We turned our attention to the garden this year, as it had looked very neglected after all the internal renovation works and we wanted to make it look less like a dumping ground. There is a sun trap in the corner of the garden and Mr S decided that he wanted to build outdoor bench seating there. We wanted to create a space that we could relax in and, since many of us have only been able to entertain in our gardens over the past couple of months, we wanted to have a space for friends and family to enjoy also.
This is a great DIY project to attempt and I’m sure the principles of the construction can be applied to whatever size of garden you have. Mr S came up with the idea of the outdoor bench seating area following along the back wall in an ‘L-shape’.
Earlier on in lockdown, because of finances and the shortage of materials, I decided to revamp our garden on a budget (read more about how I did this, here). Mr S then decided to buy himself a new tool (any excuse really!) and so the outdoor bench seating project was full steam ahead. If you’re looking to keep to a budget, make the most of your garden space and take on a DIY project then read on to see how Mr S did it.
Here you can see my incredibly detailed and clear calculations! If you can understand them, then you’re doing better than me. There was just a couple of weeks gap between planning and starting the project, and even I struggled to understand!
I measured the wall in the garden that we wanted the seating against. I had to allow for an outdoor plug and some space for an existing plant pot (the plant is currently making it’s way along the trellis at the back and I didn’t want to disturb it!).
I used an indoor chair as a guide for the height of the seating and wanted it to be deeper than a normal chair so that it was more comfortable. A lot of these calculations involved me sitting down, which I can’t complain about!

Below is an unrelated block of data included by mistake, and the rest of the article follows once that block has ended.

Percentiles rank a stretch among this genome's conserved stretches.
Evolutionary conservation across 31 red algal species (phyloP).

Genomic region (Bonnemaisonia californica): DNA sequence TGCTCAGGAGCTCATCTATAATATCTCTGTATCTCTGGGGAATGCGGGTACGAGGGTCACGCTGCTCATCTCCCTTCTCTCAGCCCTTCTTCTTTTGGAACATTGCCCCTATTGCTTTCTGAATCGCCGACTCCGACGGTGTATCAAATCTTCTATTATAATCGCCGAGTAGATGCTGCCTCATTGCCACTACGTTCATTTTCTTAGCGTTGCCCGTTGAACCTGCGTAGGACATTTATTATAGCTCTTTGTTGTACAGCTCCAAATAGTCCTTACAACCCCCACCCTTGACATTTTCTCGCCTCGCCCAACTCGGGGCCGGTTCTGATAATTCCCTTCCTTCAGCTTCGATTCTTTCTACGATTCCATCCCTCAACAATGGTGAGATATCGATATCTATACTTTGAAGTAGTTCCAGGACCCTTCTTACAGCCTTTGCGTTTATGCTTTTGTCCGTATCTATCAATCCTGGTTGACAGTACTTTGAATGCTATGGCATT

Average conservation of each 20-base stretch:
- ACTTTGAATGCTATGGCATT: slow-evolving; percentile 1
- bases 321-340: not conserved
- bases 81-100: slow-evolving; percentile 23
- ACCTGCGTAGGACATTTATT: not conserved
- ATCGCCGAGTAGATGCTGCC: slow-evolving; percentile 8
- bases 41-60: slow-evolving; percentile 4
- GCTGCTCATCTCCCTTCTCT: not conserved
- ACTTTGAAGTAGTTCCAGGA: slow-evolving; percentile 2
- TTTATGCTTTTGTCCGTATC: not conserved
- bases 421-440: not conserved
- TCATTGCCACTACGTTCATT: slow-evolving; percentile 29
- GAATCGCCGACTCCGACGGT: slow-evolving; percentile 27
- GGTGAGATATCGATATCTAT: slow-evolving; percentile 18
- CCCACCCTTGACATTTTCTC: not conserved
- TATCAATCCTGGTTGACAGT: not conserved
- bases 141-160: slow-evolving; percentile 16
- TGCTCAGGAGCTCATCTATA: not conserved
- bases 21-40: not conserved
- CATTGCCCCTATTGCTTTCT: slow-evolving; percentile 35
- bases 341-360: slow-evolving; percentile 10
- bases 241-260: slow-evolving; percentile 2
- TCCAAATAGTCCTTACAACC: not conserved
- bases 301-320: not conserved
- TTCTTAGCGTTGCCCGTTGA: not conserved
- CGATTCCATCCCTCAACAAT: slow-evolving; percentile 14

When we could (there has been a delay on materials in the UK) we ordered the following from Wickes:
- Wickes Treated Sawn Timber – 47mm X 47mm X 3m (for the frame)
- Wickes Treated Sawn Timber – 19mm X 100mm X 2.4m (to clad the outside)
We tried to order sizes that would minimise wastage, but that wasn’t possible so we have got some offcuts. Better to be on the safe side though, because we weren’t sure when it would all be in stock again!
A lot of the outdoor bench seating construction was taking place while I was still sanding and painting the dining room, so I had to pop outside and take pictures of the progress during breaks.
Mr S made the frame first, and clad the sides before fixing it to the outside wall so that it was level. We just have gravel over concrete in our back garden and we were working with what we already had, so we didn’t change this. You may decide to lay a concrete base first, build into a wall as it is constructed or convert part of a raised flower bed.
Once the frame was built, secured and level, Mr S then added the cladding on top to create the seating.
As is often the way with British weather and British summertime, as soon as the outdoor bench seating was completed it poured it down with rain!
Thankfully, we had used treated timber in the construction so we weren’t too concerned about damage, but I did need to protect it as soon as I could.
I did some research and found Protek Wood Stain to be reasonably priced and well reviewed. I ordered Timber Eco Shield in Weathered Wood and got to work protecting the outdoor bench seating.
I love the colour after two coats and I have been so impressed with the quality too. Thankfully I have some left so I’ll be using it to protect further projects that we have planned for the garden.
We already had outdoor lighting from Creative Cables (AD – you can use the code LIGHTTHEDARKNESS10 for 15% off an order) and had ordered a fire pit too. It has been lovely to have friends over and be able to sit outside in our garden around the fire pit, on bench seating that Mr S made. I have since made outdoor cushion covers (read about how I did this, here) to make it that little bit more comfortable.
The outdoor bench seating could also be used for storage, if we had created the top to be removable, or with a space for a wood store underneath. These are both options we would consider in the future, but I didn’t trust anything near the gravel underneath our bench seating!
Now that Mr S has completed the DIY outdoor bench seating project, he wants to take on more outdoor projects! I’m certainly not going to stop him! It cost around £100, and took about a day to do (give or take the times that we were affected by the weather!), so I’d say that’s a successful DIY project completed!
I hope that this tutorial is helpful and inspires you to take on a DIY outdoor seating project too! Please do tag me if you, because I love seeing a DIY project come together.